God Unlikely to Return for Good Omens’ Second Season (UPDATE)

Neither God nor the Devil will be making a return appearance for the second season of Good Omens—at least not as we previously knew them. Frances McDormand and Benedict Cumberbatch are not among the actors set to appear in Amazon’s sequel series, though many familiar faces will be back, including Derek Jacobi (still playing Metatron), Mark Gatiss, Miranda Richardson, and Jon Hamm.

A handful of new cast members have also joined the series, though most of their roles remain a celestial mystery.

Michael McKean, Steve Pemberton, Reece Shearsmith, Niamh Walsh, Maggie Service, Nina Sosanya, Doon Mackichan, and Gloria Obianyo are all returning, though previous reports have noted that some actors will be playing new roles—making it even more difficult to speculate as to who’s doing what. Mackichan and Obianyo are returning to their roles as angels Michael and Uriel, though.

The new cast includes Liz Carr (the angel Saraqael), Quelin Sepulveda (the angel Muriel), and Shelley Conn (a character from hell)—and a handful of actors whose roles are yet to be announced: Dame Siân Phillips (David Lynch’s Dune), Tim Downie (Outlander), Pete Firman (The Magicians), Andi Osho (The Sandman), and Alex Norton (Pirates of the Caribbean: Dead Man’s Chest).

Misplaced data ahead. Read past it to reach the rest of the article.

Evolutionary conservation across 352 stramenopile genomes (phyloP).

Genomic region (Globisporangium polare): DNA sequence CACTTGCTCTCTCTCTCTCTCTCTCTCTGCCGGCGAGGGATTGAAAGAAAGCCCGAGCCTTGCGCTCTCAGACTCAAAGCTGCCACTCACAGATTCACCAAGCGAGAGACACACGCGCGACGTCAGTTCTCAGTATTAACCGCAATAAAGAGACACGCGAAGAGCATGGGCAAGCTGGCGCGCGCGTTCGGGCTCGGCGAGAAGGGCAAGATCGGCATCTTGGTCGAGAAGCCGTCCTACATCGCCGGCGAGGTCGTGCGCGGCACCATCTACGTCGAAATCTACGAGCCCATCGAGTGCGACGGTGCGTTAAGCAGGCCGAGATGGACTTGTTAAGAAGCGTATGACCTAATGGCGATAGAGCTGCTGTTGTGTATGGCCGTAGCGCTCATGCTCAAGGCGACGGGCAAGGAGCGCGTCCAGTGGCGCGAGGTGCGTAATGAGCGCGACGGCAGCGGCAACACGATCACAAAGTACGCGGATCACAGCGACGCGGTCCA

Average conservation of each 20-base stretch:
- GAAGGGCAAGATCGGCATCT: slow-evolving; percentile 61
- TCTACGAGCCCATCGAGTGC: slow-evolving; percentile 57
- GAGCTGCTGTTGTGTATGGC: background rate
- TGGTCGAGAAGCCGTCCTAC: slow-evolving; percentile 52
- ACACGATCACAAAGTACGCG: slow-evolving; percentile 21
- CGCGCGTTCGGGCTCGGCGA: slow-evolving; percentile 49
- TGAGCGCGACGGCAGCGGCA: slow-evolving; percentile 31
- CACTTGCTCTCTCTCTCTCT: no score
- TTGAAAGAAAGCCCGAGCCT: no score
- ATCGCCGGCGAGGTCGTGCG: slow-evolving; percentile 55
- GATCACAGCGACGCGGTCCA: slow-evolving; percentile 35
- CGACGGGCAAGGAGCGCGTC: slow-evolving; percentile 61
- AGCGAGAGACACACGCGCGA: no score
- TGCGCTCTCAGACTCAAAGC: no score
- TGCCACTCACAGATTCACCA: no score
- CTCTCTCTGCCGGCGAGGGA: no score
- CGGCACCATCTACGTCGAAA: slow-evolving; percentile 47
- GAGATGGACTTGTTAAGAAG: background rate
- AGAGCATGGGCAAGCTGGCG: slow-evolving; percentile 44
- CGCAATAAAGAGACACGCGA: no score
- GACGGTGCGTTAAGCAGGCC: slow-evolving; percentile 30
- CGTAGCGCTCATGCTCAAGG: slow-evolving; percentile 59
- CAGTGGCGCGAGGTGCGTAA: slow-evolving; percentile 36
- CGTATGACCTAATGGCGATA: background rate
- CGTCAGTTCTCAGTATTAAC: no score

Everyone’s being quite tight-lipped as to what the second season is about, beyond the briefest summary, which Deadline explains thusly: “Having been on Earth since The Beginning, and with the Apocalypse thwarted, Aziraphale and Crowley are getting back to easy living amongst mortals in London’s Soho when an unexpected messenger presents a surprising mystery.”

Good Omens is currently in production in Scotland, with co-author Neil Gaiman serving as co-showrunner with Douglas Mackinnon. The upcoming season will have four bonus “minisodes,” and cast and crew have been sharing a few behind-the-scenes peeks. No release date has been announced.

UPDATE: It turns out that Deadline misreported, as according to Neil Gaiman, God’s involvement might still be relevant:

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